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March 2005

Backcountry Technology Review: Electronics and GPS

Your complete guide to the latest in outdoor electronics, including a smart watch, a weatherproof MP3 player, and the best in GPS.

©Matthew J. Reigner
Contact 3.0 Backpacker Webcast Package.

Contact 3.0 Backpacker Webcast Package

Ever wish the folks back home could see the sights you’re seeing? Now they can–in real time–without leaving their desks. With this field communications system, you can transmit expedition dispatches, photos, video, and audio from anywhere on the planet to any Web site server, all for less than 2 ½ pounds trail weight. The key is proprietary software that links up a digital camera, satellite phone, PDA, and keyboard (all included in the package price). Various hardware packages are available, but we like the Backpacker setup, which includes a Globalstar Sat phone, Compaq iPAQ 2200 PDA, and Sony DC-P93 digital camera. During tests in the Canadian Rockies, we found the system easy to use and were surprised at the near-instant transmission time. Simply type your message, attach the multimedia files, and hit send. An optional software upgrade ($200) will automatically plot your dispatch position to an online map. The system is solar rechargeable and includes all cables, a Pelican case, and software training. $2,800; 2 lbs., 8 oz.

©Matthew J. Reigner
Energizer E2 Lithium L92 AAA.

Energizer E2 Lithium L92 AAA

Finally, headlamp-friendly lithium AAAs. Like their much-loved AA brothers, these cells will work from -40°F to 140°F, store for 15 years, and offer roughly four times the life of an alkaline at 70 percent of the weight. $8 (8-pack)

Qualcomm GSP-160/Globalstar

Long-long-distance calls just got a lot cheaper, thanks to Qualcomm’s GSP-160 phone and Globalstar’s budget calling plans. During 2 months of remote travel in Canada, Rainier, and Glacier, Qualcomm’s tough 12-ounce wonder gave us long battery life, no notable voice delay, and fewer interrupted calls than other phones we’ve tried. And Globalstar has a North American airtime plan for as little as $40/month for 40 minutes (activation charges apply). An optional data kit allows for Internet and e-mail, with 9,500 kbps transfer rates. $695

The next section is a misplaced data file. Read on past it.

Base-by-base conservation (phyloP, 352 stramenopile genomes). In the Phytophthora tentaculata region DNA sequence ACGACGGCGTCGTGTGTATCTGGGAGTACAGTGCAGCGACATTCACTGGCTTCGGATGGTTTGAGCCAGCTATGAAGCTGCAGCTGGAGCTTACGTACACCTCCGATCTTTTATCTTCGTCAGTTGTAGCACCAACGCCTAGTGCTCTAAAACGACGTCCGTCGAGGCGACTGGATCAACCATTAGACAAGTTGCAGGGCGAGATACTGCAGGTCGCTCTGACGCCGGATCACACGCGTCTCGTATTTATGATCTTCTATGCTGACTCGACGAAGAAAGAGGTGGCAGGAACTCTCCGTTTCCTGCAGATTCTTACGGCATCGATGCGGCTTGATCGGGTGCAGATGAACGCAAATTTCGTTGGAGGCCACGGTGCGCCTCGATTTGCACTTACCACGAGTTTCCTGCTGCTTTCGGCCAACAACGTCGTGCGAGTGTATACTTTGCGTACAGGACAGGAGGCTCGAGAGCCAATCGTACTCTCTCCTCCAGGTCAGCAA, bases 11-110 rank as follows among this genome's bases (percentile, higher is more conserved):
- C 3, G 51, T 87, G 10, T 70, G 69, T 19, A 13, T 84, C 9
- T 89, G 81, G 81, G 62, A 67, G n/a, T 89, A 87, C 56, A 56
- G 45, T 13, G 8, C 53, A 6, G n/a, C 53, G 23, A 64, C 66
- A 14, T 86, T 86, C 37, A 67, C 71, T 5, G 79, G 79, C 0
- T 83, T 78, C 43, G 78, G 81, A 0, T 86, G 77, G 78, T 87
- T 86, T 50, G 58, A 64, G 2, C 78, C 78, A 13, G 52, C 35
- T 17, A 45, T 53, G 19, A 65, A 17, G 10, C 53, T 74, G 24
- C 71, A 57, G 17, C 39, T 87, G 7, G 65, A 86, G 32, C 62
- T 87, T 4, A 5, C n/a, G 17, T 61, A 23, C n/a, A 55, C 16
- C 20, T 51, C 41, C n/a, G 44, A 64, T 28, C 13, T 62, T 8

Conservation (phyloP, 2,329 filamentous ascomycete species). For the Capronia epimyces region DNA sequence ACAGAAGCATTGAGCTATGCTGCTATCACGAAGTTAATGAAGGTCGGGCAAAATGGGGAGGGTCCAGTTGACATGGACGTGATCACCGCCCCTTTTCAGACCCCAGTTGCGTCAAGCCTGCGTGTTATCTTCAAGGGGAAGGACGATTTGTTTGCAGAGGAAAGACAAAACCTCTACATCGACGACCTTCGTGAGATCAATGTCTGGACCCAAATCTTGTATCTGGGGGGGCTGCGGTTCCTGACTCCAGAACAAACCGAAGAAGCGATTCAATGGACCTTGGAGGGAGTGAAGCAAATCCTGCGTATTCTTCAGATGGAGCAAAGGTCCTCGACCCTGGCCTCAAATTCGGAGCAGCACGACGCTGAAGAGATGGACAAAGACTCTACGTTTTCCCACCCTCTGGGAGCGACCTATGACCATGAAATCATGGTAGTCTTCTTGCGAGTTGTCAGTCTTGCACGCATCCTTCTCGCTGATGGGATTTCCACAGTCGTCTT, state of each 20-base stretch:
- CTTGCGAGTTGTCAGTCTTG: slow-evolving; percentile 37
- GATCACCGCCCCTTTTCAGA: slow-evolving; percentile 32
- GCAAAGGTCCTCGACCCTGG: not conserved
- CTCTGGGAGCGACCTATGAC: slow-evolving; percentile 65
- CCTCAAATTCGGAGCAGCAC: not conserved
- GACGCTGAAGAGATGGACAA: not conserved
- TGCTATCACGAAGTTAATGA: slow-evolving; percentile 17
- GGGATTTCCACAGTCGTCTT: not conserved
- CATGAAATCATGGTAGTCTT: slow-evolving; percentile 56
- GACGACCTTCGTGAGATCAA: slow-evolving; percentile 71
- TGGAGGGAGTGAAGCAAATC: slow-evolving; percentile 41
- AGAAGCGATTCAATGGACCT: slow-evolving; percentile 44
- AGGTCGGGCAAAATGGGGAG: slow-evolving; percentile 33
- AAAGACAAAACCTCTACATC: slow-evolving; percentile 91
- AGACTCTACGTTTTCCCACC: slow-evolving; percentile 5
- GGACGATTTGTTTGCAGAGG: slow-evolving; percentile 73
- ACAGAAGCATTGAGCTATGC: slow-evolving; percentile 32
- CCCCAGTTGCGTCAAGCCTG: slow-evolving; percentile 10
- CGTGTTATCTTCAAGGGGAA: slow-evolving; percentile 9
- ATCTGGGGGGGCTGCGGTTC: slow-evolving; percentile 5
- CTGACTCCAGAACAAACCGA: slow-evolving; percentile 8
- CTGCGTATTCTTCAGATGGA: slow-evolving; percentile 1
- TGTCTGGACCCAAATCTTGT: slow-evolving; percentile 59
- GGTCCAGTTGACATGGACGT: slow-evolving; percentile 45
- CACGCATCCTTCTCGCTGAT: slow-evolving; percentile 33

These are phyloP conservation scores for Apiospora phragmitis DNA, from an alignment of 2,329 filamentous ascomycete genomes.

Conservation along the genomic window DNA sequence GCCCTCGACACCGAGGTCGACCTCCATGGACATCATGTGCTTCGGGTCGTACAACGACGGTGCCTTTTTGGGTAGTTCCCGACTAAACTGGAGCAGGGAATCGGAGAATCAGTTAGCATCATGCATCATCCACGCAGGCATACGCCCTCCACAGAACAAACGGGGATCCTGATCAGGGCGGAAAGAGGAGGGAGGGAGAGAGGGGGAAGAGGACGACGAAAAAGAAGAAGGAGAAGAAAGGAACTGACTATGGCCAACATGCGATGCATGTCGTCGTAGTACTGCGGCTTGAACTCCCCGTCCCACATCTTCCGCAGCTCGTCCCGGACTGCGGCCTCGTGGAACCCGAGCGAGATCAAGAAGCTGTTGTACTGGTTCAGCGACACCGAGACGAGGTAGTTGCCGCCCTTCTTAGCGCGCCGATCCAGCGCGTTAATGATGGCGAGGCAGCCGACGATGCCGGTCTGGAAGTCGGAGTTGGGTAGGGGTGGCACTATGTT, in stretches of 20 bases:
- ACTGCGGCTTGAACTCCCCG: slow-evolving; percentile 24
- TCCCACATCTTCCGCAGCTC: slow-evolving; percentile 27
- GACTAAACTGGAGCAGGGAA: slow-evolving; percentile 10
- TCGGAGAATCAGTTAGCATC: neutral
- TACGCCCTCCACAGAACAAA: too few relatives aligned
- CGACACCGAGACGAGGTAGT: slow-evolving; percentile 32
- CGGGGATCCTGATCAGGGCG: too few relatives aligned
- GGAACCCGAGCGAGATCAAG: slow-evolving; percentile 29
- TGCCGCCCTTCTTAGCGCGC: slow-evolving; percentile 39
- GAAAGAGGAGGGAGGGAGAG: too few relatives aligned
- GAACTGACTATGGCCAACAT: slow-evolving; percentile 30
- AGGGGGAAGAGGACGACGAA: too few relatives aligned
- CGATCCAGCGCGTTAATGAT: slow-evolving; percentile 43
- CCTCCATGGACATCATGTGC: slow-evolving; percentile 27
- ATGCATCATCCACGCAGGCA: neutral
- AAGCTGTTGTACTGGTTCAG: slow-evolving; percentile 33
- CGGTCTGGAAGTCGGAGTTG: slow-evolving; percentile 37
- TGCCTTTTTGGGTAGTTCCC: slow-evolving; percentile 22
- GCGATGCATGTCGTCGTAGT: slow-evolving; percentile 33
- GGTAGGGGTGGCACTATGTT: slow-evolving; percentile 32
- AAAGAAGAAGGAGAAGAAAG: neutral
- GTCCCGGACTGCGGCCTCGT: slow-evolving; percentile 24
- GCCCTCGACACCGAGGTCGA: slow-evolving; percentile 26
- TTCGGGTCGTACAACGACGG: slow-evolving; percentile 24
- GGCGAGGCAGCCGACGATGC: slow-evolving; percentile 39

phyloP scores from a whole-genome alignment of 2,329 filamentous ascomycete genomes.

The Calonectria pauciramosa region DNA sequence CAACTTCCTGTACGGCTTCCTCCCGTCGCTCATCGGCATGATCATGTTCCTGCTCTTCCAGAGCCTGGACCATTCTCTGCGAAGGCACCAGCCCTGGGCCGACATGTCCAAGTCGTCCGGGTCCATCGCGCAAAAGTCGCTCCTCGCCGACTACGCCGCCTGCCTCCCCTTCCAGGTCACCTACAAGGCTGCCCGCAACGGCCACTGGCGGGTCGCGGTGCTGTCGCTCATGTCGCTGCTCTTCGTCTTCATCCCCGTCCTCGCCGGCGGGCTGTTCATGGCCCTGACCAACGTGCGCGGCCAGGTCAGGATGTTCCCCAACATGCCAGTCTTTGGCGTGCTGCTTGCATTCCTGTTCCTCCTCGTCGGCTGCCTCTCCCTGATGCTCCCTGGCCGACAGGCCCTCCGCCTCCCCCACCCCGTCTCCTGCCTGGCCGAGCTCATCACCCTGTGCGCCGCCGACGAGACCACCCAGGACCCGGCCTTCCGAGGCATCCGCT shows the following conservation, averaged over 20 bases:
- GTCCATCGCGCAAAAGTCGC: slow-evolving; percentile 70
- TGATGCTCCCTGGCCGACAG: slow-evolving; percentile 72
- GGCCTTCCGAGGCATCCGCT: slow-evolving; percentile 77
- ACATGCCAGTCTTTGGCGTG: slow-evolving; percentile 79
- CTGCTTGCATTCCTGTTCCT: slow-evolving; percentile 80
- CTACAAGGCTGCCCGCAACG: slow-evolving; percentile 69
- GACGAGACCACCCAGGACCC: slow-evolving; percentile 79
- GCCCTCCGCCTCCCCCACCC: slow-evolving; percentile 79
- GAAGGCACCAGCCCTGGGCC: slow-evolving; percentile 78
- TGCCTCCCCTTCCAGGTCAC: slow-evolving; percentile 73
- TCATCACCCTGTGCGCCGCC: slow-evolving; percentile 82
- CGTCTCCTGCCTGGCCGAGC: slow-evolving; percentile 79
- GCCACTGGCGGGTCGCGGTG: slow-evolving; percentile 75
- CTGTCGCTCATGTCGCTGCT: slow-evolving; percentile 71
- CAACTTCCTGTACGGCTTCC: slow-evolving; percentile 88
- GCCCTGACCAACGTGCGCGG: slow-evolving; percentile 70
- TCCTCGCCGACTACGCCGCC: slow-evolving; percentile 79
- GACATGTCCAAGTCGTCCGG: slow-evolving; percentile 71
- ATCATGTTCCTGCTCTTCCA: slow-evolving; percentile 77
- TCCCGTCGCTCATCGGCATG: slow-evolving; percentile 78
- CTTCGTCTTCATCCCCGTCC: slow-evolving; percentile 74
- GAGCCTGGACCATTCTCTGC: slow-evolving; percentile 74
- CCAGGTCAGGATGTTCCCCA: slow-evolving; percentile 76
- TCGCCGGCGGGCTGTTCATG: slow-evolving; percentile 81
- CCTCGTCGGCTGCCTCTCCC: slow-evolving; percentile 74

©Matthew J. Reigner
Nokia 5140.

Nokia 5140

The splash-resistant 5140 is more rugged than the average cell phone, and it comes with outdoor-specific features: a digital compass, LED flashlight, and a personal fitness coach to help you train for the big trip. A tiny camera shoots low-res photos and video clips; add a headset ($30) to tune into your favorite FM radio station. $250; 3 oz.

©Matthew J. Reigner
Polar AXN500.

Polar AXN500

This watch-cum-super computer is built for hikers who like to push their fitness and backcountry boundaries. It calculates heart rate, estimates calories burned, reports the temperature, and shows compass bearings, among other features. But we really like its ability to track altitude and barometric pressure with great accuracy. The stainless-steel body is super tough, though a bit heavy on the wrist. $300; 4 oz.

Powerizer Rechargeable Batteries

Tired of throwing away batteries? These rechargeables are the most affordable (about $1 each) NI-Mh batteries we’ve found, and at full charge they rival most name-brand alkaline batteries. Our tester has used the 2250 mAh AAs and 750 mAh AAAs in various gizmos and reports no drop off in performance after dozens of rechargings. $25 (12 AAs and 12 AAAs)

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